Friday, 22 December 2017

AG Sharpston Opinion in Finnair case : An electronic complaint is a complaint in writing

On the 20th of December, the AG opinion on Case C-258/16 Finnair Oyj v Keskinäinen Vakuutusyhtiö Fennia (hereafter: Finnair case) was published. The case concerned the interpretation of Art. 31 of the 1999 Convention for the Unification of Certain Rules Relating to International Carriage by Air (hereafter: Montreal Convention) on timely notice of complaints.

Facts of case

Ms Mäkelä-Dermedesiotis travelled from Malaga to Helsinki on a Finnair flight in 2010. Upon arrival she discovered that items were missing from her checked-in luggage. On the same day of the flight, Ms Mäkelä-Dermedesiotis contacted the customer service of Finnair to report the incident. In that phonecall, she identified the lost items and informed the Finnair representative of their value. The representative entered the information provided by Ms Mäkelä-Dermedesiotis into the Finnair electronic information system. Ms Mäkelä-Dermedesiotis had taken out insurance and received compensation for her loss and the insurance company, Fennia, was subrogated in her place in the claim against Finnair. Finnair argued that Ms Mäkelä-Dermedesiotis had not filed a written claim within the periods laid down in Article 31 of the Montreal Convention.

Article 31 of the Montreal Convention states that:
1.Receipt by the person entitled to delivery of checked baggage … without complaint is prima facie evidence that the same has been delivered in good condition and in accordance with the document of carriage or with the record preserved by the other means referred to in paragraph 2 of Article 3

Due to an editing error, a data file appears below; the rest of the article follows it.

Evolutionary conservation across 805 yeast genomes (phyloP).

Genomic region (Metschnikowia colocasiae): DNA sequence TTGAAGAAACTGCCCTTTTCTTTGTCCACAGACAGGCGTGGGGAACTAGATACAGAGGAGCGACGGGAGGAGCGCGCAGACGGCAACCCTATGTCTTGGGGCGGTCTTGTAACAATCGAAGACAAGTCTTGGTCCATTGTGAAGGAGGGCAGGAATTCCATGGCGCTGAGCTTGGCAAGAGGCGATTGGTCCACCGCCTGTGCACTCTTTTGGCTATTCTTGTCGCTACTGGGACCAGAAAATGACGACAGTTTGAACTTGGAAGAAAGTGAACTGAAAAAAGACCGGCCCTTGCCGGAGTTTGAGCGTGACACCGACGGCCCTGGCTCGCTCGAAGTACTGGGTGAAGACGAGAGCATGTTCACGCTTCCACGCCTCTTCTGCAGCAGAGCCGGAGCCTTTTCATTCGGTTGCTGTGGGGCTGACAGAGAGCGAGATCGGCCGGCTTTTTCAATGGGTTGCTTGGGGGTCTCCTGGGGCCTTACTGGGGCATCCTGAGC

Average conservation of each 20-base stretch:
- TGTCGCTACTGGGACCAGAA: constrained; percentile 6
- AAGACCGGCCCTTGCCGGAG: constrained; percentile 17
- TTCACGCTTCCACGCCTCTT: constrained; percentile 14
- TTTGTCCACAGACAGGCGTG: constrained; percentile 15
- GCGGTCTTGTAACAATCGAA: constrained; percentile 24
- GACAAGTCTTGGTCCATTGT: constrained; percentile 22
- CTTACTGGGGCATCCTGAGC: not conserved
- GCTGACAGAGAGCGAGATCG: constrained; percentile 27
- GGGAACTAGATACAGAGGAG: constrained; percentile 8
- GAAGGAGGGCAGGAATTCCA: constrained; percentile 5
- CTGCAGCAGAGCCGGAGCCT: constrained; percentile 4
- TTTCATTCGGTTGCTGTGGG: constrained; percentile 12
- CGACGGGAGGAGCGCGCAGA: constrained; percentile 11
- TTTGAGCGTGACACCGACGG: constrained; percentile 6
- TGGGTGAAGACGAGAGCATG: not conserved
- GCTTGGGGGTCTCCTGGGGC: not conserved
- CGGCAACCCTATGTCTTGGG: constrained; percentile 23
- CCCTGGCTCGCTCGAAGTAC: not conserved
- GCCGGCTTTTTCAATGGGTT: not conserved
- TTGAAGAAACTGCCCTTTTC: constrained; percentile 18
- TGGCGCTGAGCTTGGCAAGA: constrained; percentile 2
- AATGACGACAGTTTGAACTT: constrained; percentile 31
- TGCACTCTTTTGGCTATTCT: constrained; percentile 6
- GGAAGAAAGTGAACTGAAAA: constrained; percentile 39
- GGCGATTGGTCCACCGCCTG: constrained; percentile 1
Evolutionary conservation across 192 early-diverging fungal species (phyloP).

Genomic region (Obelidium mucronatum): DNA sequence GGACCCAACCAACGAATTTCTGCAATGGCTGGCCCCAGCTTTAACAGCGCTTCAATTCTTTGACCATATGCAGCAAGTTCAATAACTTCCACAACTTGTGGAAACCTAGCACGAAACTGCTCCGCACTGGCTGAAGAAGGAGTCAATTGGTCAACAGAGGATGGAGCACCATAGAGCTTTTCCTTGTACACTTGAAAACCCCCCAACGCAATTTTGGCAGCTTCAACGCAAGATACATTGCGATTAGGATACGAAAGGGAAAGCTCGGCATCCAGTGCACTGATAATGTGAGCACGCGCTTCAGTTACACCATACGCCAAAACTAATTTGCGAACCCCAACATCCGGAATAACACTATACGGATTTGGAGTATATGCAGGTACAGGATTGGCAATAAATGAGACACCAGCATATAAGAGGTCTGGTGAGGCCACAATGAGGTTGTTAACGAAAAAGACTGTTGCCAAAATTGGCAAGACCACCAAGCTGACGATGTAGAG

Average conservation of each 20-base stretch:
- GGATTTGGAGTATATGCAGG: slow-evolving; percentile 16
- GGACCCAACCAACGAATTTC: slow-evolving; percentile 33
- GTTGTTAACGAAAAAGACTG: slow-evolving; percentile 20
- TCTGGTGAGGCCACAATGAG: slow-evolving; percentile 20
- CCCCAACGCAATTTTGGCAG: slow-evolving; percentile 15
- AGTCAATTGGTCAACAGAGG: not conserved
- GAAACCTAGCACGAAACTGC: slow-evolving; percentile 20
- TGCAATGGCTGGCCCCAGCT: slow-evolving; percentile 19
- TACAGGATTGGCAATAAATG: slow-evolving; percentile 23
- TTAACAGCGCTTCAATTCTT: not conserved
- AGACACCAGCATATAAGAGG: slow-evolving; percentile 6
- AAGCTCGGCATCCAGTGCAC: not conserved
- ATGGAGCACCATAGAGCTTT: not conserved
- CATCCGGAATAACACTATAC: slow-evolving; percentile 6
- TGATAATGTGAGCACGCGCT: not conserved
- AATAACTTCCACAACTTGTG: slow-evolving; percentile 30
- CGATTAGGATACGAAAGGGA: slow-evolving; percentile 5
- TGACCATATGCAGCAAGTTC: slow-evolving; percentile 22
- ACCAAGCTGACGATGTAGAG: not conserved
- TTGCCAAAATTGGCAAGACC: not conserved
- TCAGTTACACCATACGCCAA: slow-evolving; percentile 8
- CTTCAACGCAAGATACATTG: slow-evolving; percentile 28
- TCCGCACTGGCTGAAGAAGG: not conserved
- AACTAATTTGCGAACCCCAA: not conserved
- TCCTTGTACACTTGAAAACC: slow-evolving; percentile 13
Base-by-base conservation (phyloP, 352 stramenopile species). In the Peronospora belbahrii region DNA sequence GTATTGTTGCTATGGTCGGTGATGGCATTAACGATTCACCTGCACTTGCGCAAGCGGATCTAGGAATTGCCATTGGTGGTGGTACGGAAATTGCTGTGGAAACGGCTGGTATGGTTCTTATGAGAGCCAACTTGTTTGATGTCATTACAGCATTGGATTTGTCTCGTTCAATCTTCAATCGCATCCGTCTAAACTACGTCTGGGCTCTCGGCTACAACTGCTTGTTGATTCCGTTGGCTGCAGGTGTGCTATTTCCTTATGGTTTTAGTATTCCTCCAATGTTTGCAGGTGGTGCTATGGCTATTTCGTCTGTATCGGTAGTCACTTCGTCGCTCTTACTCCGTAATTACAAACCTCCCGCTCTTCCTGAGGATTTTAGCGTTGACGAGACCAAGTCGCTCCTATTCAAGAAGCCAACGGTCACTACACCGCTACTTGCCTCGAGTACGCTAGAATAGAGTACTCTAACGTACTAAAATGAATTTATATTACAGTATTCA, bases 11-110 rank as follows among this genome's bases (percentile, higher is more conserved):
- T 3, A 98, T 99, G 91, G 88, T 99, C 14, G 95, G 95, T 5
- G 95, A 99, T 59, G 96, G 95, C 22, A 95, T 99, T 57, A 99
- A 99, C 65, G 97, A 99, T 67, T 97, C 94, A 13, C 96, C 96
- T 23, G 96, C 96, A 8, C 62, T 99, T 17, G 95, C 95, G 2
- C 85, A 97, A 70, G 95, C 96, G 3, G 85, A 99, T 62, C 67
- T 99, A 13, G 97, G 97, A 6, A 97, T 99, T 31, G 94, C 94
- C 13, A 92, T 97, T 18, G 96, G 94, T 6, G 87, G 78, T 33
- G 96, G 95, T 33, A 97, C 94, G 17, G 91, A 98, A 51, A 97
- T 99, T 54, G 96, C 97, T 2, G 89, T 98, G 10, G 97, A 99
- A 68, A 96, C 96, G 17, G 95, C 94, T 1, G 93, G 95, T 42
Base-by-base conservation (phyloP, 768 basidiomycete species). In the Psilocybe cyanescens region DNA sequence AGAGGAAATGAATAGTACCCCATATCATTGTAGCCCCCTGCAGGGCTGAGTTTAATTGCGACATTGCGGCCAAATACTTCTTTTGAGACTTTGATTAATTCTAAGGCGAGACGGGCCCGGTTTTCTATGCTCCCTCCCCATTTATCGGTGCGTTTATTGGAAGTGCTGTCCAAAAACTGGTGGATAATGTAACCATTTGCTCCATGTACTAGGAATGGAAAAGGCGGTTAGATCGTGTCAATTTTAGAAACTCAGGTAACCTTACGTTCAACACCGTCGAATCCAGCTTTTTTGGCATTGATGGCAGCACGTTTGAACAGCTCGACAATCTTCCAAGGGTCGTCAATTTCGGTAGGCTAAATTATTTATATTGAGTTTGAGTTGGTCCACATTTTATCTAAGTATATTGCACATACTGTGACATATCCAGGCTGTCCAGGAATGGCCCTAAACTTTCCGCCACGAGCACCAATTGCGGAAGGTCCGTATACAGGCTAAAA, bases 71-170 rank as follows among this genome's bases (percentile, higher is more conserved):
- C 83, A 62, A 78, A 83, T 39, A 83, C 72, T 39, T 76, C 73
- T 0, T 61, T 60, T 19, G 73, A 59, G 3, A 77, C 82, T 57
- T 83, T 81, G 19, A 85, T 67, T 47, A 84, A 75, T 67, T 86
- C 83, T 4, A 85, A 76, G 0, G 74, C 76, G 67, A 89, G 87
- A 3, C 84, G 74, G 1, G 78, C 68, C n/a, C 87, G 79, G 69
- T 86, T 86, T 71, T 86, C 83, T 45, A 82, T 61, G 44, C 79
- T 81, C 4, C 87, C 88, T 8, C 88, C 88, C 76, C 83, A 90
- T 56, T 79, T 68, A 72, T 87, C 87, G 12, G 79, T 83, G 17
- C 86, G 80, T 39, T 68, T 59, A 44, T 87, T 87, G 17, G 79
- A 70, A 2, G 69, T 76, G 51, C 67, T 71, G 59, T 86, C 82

2.In the case of damage, the person entitled to delivery must complain to the carrier forthwith after the discovery of the damage, and, at the latest, within seven days from the date of receipt in the case of checked baggage … In the case of delay, the complaint must be made at the latest within twenty-one days from the date on which the baggage … [has] been placed at his or her disposal.
3.Every complaint must be made in writing and given or dispatched within the times aforesaid.
4. If no complaint is made within the times aforesaid, no action shall lie against the carrier, save in the case of fraud on its part.’


The case eventually reached the Supreme Court of Finland which referred the following 4 questions to the CJEU:
(1) Is Article 31(4) of the Montreal Convention to be interpreted as meaning that, to preserve a right of action, it is necessary, in addition to giving notice of a complaint in due time, that the complaint be made in writing within the times specified, in accordance with Article 31(3)?
(2) If, to preserve a right of action, a complaint must be made in writing in due time, is Article 31(3) of the Montreal Convention to be interpreted as meaning that the requirement of writing may be fulfilled in an electronic procedure and also by the registration of the damage in the information system of the carrier?
(3) Does the Montreal Convention preclude an interpretation by which the requirement of writing is regarded as fulfilled where, with the knowledge of the passenger, a representative of the carrier records in writing the notice of complaint/the complaint either on paper or electronically in the carrier’s system?
(4) Does Article 31 of the Montreal Convention subject a complaint to further substantive requirements than that of giving notice to the carrier of the damage sustained?’


The incident in question, where items were missing from the luggage but not the luggage itself, is best characterised as damaged baggage rather than loss of baggage, according to the AG. That is important to ensure that Art. 31 of the Montreal Convention applies.